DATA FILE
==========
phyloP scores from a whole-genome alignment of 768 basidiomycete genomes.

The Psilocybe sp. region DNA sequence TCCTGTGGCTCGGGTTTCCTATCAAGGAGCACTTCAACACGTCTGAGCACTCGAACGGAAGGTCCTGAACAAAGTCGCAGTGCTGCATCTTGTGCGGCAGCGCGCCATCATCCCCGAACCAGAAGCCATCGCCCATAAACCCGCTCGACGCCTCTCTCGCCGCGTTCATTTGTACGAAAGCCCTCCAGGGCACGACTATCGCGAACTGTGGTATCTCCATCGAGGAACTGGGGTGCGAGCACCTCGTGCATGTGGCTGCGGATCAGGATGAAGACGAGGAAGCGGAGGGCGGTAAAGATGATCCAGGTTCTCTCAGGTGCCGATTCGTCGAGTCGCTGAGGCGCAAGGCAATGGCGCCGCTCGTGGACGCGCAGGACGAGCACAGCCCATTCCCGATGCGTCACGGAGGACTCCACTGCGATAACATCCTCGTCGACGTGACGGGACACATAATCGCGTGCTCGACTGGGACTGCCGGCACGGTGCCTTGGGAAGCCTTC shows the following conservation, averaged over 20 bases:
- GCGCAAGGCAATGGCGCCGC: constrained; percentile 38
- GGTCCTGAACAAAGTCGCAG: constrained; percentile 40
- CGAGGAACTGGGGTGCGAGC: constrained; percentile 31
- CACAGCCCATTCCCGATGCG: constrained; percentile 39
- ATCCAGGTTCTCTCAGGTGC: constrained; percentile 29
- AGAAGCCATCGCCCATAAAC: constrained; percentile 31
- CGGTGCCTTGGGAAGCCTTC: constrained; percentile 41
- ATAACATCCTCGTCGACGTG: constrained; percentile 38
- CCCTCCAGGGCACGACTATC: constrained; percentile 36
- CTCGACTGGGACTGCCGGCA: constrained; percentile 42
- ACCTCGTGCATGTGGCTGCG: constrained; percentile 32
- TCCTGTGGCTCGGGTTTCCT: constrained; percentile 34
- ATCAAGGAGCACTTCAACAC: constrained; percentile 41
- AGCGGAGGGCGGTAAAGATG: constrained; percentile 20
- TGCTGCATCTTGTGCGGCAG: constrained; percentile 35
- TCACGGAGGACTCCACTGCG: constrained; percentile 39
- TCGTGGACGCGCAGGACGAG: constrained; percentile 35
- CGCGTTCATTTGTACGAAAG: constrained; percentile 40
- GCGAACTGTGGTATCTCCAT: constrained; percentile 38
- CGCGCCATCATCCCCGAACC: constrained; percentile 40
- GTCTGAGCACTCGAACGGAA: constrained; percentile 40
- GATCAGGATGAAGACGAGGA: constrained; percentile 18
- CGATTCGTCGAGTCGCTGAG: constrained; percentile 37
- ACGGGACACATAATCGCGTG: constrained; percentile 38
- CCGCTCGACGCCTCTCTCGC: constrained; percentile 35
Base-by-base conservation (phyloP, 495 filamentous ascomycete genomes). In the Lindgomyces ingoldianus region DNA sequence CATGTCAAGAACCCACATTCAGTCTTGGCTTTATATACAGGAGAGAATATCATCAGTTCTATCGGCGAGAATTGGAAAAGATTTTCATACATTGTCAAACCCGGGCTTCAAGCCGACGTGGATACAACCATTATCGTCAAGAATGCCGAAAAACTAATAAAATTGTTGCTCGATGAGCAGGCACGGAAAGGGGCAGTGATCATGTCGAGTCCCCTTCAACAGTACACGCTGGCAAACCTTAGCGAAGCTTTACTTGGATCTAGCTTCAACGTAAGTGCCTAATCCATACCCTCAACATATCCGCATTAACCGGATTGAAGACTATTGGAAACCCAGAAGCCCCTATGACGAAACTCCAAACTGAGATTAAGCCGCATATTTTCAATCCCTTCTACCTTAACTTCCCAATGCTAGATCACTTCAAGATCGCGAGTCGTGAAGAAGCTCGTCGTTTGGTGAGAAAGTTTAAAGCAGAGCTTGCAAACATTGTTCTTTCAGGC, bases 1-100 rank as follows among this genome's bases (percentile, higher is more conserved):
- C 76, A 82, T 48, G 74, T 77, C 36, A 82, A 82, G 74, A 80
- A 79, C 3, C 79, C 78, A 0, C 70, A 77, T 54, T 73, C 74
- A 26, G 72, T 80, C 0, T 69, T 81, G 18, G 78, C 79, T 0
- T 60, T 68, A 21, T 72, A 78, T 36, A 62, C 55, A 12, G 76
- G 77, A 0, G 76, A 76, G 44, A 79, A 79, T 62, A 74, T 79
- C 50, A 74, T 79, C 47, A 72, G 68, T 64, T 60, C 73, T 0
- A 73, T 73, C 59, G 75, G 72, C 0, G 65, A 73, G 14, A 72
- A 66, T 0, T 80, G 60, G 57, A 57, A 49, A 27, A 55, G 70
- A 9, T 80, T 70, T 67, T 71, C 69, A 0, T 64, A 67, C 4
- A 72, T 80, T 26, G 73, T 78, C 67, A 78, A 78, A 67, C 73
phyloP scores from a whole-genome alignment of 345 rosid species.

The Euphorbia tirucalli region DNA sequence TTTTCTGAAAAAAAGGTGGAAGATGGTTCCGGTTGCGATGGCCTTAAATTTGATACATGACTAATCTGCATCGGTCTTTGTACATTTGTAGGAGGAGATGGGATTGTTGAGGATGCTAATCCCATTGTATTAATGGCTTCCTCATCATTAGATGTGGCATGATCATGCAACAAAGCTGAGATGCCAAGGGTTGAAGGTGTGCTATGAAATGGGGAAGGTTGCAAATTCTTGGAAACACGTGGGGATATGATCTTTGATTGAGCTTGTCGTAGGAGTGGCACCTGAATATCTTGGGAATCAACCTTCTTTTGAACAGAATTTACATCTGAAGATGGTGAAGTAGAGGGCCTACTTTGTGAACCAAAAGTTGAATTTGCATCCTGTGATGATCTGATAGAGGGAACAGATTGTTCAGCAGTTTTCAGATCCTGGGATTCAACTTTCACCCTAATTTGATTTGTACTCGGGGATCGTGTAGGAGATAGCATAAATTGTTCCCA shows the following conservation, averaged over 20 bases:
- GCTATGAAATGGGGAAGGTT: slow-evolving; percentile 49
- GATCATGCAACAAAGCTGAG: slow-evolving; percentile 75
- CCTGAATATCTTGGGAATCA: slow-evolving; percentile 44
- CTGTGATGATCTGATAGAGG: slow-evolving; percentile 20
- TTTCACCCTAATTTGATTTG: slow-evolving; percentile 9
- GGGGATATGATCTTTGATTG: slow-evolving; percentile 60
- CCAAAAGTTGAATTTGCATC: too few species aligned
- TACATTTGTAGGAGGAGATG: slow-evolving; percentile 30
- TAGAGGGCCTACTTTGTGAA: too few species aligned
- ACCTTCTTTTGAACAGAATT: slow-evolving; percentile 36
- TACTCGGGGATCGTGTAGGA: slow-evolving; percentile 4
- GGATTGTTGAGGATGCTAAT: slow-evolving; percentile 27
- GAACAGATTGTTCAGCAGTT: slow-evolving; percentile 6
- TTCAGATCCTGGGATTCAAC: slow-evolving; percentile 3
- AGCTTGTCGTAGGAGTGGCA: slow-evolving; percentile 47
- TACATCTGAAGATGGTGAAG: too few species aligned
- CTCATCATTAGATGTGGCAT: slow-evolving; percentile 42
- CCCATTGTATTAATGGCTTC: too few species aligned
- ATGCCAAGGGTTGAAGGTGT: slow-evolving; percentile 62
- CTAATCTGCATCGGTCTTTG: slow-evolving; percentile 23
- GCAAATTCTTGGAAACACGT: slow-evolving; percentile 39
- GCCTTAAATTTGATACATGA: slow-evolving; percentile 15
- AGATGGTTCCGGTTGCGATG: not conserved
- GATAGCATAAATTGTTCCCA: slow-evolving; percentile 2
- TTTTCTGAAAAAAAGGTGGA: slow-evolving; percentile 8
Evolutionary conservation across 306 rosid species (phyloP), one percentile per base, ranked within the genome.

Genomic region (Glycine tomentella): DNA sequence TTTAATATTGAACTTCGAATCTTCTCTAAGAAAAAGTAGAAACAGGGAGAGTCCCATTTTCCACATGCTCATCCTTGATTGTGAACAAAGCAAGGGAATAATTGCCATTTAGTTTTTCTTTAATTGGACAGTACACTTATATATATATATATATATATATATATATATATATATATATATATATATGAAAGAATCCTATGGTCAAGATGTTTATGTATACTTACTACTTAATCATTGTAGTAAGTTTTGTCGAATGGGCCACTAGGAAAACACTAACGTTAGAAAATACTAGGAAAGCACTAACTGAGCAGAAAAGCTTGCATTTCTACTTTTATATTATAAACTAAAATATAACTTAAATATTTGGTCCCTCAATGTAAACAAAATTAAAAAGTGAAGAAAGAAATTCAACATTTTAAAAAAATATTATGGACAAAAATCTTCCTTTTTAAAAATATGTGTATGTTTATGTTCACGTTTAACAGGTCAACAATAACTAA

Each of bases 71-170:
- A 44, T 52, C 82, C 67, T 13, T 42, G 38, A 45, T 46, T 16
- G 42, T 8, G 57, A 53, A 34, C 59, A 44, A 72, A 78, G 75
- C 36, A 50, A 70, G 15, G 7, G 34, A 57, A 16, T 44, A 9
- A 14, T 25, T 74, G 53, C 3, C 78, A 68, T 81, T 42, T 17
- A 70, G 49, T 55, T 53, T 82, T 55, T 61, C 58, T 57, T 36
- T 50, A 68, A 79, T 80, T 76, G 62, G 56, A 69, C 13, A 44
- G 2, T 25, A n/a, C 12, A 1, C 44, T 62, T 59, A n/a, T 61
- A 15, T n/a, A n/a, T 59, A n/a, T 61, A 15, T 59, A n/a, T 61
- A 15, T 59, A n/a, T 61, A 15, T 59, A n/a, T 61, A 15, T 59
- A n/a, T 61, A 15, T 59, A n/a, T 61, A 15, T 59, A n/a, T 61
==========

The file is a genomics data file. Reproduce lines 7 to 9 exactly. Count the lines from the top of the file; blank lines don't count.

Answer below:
- ATCCAGGTTCTCTCAGGTGC: constrained; percentile 29
- AGAAGCCATCGCCCATAAAC: constrained; percentile 31
- CGGTGCCTTGGGAAGCCTTC: constrained; percentile 41